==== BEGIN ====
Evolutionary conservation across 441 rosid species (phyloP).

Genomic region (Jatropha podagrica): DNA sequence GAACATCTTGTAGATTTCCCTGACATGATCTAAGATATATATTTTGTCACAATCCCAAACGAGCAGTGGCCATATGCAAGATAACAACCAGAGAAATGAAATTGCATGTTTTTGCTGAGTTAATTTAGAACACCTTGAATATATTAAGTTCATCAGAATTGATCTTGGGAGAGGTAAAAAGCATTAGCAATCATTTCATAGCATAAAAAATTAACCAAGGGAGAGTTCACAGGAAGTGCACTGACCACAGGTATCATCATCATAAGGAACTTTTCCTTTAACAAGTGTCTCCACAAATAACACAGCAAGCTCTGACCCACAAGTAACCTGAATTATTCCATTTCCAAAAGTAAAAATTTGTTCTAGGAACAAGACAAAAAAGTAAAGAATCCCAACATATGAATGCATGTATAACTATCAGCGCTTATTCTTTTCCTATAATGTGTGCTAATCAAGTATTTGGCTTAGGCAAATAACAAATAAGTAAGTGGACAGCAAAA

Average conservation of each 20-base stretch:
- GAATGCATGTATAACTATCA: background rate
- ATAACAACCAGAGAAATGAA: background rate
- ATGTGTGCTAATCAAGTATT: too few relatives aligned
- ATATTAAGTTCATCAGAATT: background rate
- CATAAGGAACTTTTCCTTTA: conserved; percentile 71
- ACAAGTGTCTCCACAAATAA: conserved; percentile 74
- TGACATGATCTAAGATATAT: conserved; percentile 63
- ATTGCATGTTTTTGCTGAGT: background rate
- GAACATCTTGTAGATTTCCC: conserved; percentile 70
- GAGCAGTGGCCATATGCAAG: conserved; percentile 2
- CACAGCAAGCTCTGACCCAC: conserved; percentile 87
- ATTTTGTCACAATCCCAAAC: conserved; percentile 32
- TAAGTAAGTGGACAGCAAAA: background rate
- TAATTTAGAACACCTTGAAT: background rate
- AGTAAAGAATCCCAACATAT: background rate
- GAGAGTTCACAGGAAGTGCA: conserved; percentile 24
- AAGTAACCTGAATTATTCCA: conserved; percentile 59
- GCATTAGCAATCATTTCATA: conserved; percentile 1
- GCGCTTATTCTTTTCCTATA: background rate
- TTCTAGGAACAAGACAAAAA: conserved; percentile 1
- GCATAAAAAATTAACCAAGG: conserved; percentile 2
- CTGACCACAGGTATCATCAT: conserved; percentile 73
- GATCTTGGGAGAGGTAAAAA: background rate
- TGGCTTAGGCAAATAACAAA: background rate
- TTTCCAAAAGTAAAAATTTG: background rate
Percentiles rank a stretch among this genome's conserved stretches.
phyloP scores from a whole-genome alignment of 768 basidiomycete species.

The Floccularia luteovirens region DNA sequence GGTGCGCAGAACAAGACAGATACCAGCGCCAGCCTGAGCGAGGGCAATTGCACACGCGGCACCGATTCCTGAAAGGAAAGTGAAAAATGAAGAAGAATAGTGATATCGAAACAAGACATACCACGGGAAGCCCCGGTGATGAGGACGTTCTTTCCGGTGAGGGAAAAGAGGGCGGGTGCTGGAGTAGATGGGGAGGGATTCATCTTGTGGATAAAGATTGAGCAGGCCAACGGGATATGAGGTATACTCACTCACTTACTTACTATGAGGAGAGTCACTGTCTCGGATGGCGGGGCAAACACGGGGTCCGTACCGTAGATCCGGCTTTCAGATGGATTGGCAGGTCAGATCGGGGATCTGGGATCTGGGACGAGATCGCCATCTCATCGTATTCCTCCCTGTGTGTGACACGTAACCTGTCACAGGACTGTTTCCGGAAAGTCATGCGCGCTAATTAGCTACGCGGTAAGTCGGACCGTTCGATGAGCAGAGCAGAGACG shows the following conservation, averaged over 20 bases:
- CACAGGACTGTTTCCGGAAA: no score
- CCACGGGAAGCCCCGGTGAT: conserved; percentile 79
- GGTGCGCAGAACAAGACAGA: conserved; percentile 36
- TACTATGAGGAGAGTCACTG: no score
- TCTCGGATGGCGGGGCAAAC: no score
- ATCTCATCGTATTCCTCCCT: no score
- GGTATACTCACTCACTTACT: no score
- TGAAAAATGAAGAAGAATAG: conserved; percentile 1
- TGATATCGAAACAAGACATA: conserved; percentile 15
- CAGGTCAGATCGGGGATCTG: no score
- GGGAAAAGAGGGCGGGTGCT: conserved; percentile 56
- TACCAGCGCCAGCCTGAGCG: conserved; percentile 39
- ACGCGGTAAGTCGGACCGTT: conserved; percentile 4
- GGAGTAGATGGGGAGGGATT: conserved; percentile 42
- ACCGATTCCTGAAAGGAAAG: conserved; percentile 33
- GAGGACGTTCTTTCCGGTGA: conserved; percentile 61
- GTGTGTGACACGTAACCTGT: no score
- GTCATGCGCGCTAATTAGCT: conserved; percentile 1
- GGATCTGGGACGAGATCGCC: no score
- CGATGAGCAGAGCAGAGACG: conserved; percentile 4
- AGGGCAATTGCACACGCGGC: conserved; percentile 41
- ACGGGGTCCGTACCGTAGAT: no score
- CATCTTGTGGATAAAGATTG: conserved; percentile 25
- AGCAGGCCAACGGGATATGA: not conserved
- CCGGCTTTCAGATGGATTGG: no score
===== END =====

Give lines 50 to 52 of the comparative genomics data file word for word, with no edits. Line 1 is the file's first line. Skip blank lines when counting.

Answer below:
- GGATCTGGGACGAGATCGCC: no score
- CGATGAGCAGAGCAGAGACG: conserved; percentile 4
- AGGGCAATTGCACACGCGGC: conserved; percentile 41